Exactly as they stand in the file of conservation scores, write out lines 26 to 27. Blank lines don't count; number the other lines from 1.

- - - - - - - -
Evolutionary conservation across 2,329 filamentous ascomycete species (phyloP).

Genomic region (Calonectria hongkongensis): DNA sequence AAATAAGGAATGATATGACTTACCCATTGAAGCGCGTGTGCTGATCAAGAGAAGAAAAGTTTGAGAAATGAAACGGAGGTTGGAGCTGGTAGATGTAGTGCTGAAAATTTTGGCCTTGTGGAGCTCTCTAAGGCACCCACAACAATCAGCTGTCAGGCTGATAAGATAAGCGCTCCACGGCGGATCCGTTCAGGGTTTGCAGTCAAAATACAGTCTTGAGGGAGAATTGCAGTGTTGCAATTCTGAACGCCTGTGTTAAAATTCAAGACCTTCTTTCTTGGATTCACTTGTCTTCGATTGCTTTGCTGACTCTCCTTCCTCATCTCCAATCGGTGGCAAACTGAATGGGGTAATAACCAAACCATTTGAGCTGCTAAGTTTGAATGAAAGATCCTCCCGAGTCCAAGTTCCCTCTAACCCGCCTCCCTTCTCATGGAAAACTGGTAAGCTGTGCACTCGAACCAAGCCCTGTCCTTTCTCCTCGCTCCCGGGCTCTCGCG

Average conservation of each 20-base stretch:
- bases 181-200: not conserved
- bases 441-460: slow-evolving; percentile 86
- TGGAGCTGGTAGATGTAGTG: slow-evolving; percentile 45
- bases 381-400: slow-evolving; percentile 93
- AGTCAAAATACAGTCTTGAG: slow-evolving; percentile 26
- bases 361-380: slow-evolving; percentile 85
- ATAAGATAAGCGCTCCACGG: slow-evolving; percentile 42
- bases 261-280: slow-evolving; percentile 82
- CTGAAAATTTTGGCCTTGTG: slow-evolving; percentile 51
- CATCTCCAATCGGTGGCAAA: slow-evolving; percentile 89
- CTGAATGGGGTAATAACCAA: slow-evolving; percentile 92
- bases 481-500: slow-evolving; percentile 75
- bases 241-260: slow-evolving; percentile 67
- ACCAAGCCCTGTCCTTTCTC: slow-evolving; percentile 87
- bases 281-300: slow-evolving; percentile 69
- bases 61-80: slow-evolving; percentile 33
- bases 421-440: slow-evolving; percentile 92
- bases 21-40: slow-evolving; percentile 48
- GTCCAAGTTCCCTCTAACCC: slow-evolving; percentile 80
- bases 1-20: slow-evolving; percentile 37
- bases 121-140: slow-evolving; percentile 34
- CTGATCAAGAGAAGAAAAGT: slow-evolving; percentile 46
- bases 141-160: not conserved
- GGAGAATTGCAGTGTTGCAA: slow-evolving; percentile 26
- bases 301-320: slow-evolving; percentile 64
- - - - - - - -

- bases 141-160: not conserved
- GGAGAATTGCAGTGTTGCAA: slow-evolving; percentile 26